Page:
Insurance

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Insurance, in all its forms, is one of the pillars of the monetary economy. Without it, the entire financial building would collapse overnight. It is vital to the way things are. But is it vital to you personally? If you decide that you do need some form of it, that simple fact forces you into the monetary economy in order to get the credits to pay for it. That’s fine if all you are after is a more frugal, simple life, but how would it work if you wanted to go completely moneyless?

In the days before insurance companies existed, a family’s insurance was often the connections they had with the community around them – that uncontracted, informal guarantee that if anyone’s house (or teepee) burnt down, everyone in the community would look after them and help them rebuild a roof over their head. In a localised economy, this wasn’t such a big deal, as houses were simpler and people still knew how to make use of locally available materials and, just as importantly, how to help each other. I’d love my insurance in life to be that: community, friendship, interdependency, as part of a people who look after each other unconditionally, no matter what. Instead we opt for official documents that do nothing to increase the bonds between ourselves and our fellow humans.

For better or worse, these are not such times, and this is where the POP model comes in handy. As my biggest advice is to live so simply that you don’t have anything you mind losing, I would have ‘Voluntary Simplicity’ as my top level on it. Personally, I’ve only ever had insurance once, when I owned a houseboat, which I sold to set up the Freeconomy movement and start living moneyless. Since then I’ve never owned anything of much financial worth. However, your situation may be very different to mine, and you will likely have some possessions.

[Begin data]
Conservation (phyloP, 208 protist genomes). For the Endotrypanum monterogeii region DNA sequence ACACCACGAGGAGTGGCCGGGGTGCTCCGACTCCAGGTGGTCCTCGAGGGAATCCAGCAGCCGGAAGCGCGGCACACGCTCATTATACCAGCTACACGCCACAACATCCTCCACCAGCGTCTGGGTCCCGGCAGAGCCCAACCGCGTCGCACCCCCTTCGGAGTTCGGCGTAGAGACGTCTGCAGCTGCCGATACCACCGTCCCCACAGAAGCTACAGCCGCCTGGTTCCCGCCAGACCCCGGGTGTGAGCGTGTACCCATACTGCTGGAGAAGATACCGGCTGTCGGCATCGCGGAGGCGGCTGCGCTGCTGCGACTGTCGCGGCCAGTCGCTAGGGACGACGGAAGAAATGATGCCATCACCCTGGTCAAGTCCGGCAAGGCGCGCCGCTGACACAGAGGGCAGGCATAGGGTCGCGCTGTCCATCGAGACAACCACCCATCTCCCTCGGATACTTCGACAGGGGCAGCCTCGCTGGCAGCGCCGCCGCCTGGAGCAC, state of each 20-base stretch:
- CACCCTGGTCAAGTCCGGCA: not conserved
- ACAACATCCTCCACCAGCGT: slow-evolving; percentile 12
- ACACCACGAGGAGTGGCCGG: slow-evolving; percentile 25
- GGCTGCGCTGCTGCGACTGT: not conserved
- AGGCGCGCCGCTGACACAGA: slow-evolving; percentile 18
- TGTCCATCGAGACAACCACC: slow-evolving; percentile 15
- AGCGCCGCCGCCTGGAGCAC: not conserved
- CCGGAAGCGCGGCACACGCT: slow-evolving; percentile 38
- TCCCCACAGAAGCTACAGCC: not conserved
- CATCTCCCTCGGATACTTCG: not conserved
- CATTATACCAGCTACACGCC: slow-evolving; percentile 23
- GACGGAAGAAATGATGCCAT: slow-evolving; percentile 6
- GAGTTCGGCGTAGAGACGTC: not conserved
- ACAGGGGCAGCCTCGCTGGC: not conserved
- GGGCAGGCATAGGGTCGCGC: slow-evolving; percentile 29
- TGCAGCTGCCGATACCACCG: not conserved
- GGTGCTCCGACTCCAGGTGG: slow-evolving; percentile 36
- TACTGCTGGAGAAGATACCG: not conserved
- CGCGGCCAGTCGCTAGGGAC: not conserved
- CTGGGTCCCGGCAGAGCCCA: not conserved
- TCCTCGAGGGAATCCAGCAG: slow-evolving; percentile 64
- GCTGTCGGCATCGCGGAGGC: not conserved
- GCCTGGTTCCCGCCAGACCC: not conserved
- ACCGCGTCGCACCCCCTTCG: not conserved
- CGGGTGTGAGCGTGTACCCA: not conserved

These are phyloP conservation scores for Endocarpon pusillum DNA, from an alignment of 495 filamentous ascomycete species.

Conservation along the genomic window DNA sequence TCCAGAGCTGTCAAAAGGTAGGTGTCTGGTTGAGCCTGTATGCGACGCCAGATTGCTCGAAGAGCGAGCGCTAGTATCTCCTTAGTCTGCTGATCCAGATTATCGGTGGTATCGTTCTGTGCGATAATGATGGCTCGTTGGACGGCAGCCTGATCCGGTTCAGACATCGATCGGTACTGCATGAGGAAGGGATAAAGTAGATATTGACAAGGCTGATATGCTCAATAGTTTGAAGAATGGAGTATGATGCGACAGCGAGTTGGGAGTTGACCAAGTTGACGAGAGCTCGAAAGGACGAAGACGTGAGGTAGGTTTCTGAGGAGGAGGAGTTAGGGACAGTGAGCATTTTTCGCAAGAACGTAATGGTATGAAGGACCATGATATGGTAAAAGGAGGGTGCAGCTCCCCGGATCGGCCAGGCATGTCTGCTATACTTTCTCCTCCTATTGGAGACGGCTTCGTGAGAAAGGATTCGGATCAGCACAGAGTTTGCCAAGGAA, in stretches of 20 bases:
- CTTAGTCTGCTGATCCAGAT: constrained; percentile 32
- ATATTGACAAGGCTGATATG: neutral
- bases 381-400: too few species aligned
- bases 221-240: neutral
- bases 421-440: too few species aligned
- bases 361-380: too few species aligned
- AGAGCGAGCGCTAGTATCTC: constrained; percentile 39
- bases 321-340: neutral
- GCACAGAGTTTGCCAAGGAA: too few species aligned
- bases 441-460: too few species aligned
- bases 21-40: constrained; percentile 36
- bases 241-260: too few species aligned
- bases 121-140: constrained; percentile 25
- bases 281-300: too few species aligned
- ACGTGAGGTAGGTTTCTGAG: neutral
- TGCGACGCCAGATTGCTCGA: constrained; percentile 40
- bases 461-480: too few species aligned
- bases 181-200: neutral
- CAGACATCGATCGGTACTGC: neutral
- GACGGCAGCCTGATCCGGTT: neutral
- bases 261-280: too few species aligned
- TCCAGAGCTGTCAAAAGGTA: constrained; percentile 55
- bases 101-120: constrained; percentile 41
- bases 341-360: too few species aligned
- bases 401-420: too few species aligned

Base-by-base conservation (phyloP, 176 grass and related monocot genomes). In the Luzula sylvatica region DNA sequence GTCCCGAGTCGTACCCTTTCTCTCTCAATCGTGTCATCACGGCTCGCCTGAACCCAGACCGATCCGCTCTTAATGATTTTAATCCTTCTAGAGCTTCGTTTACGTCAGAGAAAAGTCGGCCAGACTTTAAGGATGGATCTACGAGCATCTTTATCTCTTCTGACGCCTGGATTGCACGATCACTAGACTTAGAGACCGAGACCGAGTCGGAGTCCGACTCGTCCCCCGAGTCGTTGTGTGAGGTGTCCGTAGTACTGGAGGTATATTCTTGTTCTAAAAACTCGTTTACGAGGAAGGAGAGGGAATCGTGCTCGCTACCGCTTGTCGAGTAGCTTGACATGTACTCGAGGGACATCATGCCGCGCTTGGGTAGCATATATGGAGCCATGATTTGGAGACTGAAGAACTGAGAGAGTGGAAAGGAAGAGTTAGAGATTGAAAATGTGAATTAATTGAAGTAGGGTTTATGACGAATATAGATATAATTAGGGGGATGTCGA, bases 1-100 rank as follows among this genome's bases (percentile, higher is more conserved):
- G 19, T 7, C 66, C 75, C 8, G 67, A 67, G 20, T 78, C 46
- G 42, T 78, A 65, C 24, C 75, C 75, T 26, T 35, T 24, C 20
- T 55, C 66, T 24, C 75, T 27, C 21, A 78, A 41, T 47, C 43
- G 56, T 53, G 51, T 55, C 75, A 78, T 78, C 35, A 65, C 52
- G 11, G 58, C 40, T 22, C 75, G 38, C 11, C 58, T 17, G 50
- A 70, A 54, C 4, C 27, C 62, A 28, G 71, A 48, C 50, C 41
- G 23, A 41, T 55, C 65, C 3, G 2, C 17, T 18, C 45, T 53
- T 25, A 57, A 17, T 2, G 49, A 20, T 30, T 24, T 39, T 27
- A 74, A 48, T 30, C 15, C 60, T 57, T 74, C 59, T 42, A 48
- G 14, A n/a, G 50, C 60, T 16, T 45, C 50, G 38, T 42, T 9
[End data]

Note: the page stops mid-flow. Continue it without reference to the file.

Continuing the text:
If you feel you need a car, then complete moneyless living will not be an option, as insurance is a legal requirement. If you want to insure stuff that does not legally need to be insured, that’s a choice only you can make, but it obviously does mean you’ll need to earn legal tender to pay for it. If you want life insurance or a pension, there are no moneyless solutions I know of, other than cultivating loving relationships and interdependent, real community. It is possible that insurance may be appropriate for you now, but less so as you work your way up your own POP model towards less money-dependent living.

Home insurance is not a legal requirement unless you have had to borrow money to buy your home – if this is the case it is almost certain the lender will legally require you to take out an adequate policy. That said, if you’re paying back a mortgage then insurance premiums are the least of your concerns in terms of living moneylessly. If you want to bin the mortgage, building your own low impact home could be your solution (see chapter seven), as they cost a fraction of a conventional house (simple designs can be built without money). Simon and Jasmine Dale’s ‘hobbit’ house(78) in Lammas is so beautifully designed, both aesthetically and functionally, that international media regularly feature it. Yet it only cost £3,000 to build – I know people who have spent that on a sofa or television set alone! Ardheia’s dwellings in France(79) are another example of how our homes can be aesthetically exhilarating without them costing the Earth. As we have seen in the last section, there will be the issue of planning permission to overcome, but with determination you can.

If you own your home outright, which is often the case with low-cost, low impact homes, there are no legal obligations in the UK. Therefore my advice is to simply live in the present. We often negatively stigmatise people who have gambling problems, yet by taking out insurance policies we non-gamblers gamble every day. With insurance, you’re betting that something unfortunate will happen to you during the course of the next insurance period. If you live accident-free for that time, you lose, but if something ‘bad’ happens to you, you win! I can’t encourage you enough to just live in the moment, and not in the future, otherwise when you do eventually die you’ll realise that you’ve never really lived. Jermaine Evans once quipped that “so many people tiptoe through life, so carefully, to arrive, safely, at death”. Better to die fully engaged in life, I’d say.